Day 3 in the Woods (19.4 miles)

The morning after that lonely night was much better. I saw a massive toad and heard a bull moose bugle across a pond. I moved quickly and made it to Hurd Shelter by lunch. I waited out a fat rain storm. Took time to stretch and eat for a few hours. I decided to push myself and do another eight miles to Wadleigh Stream Shelter. I took a hard fall on a slippery rock but luckily was uninjured. Sore feet and a chaffed ass didn’t stop me from making nearly 20 miles. I met some great NOBOs (Lunchbox and Joe Baby) and then hit the hay. Couldn’t have asked for a more challenging day!

A beautiful section of boggy trail.

Day 4 (13.5 miles)

Started the day easy due to the big previous day. Everything was damp. Mosquitoes weren’t as bad today. I saw four snakes along the way and ran into a lot of NOBOs. I took a ton of breaks to stretch and rest. Every day I got more motivated to keep hiking. Hiker hunger was becoming real. I stopped at Antlers campsite, which was absolutely beautiful. I was joined by a few other groups but the spot felt remote and relaxing. A quick swim and wash-up in the lake were just what I needed. Couldn’t have asked for a more perfect day!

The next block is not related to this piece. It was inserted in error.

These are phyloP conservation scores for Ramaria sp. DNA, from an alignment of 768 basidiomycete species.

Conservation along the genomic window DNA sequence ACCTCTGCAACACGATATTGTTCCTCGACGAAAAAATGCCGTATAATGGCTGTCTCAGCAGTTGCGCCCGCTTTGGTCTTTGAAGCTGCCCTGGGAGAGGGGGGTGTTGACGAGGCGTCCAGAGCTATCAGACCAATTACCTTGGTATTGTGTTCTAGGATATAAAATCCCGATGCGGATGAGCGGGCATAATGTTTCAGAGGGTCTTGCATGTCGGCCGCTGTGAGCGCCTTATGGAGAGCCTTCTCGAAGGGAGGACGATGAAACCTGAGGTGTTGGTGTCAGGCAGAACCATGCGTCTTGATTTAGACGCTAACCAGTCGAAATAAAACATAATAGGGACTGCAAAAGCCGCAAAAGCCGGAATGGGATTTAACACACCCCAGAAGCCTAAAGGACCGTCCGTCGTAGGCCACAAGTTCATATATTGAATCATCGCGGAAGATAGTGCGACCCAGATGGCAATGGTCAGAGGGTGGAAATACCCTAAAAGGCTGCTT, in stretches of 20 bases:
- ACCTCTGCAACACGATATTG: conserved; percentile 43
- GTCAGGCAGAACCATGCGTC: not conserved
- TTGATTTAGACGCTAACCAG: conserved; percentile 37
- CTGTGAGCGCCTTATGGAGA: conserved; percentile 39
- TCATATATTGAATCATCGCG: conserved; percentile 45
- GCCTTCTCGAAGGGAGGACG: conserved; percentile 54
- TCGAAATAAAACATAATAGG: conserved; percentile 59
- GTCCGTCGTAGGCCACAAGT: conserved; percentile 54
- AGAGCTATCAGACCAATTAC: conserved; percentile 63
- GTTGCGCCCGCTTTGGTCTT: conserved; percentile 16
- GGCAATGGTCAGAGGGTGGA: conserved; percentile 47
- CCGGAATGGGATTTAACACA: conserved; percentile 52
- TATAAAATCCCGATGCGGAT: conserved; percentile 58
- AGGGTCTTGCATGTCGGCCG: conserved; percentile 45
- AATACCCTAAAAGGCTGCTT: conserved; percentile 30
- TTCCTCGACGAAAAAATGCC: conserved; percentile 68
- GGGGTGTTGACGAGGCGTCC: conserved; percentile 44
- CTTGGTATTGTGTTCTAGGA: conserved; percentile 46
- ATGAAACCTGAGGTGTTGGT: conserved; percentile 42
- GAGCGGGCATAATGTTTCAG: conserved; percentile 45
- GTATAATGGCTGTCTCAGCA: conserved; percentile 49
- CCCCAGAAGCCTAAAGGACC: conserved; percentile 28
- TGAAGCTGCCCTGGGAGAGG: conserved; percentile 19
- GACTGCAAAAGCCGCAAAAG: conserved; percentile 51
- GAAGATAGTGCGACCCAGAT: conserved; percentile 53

A photogenic red squirrel!
My tent in the sunset at antlers campsite.
An amazing view over the lake at Antlers campsite.

Day 5 (16.1 miles)

Woke up at 5:50 am to a beautiful sunrise. Gathered my things and took a massive poop. After four miles, I stopped at Jo Mary Road for a resupply. I saw a bull moose crossing the road and was excited!

A bull moose on Jo Mary Road crossing.

Another four miles to Cooper Shelter. I had lunch and swam in the falls despite the comments about leeches in the log book. Pushed another eight miles to East Branch Shelter. Saw another two snakes and my feet finally felt OK. Sore on the rest of my body, though!

View looking back on Katadhin!

Day 6 (10.8 miles)

Another early morning, only this time I slept in the shelter. Rained hard last night and Birddog snored a lot. Coffee equals lots of poop. Made it up White Cap before 10 a.m. No views due to the clouds, but it was great to make it over this milestone. It was a chilly day and I stopped early to rest up. I had a lazy afternoon at camp and took a nap in my tent. I had a fire and got to hang with Barak later that night. I learned how to PCT hang my food to keep it away from bears. I slept like a brick and enjoyed the restful night!!

A mountain worth climbing (not White Cap).

Day 7 (11.6 miles)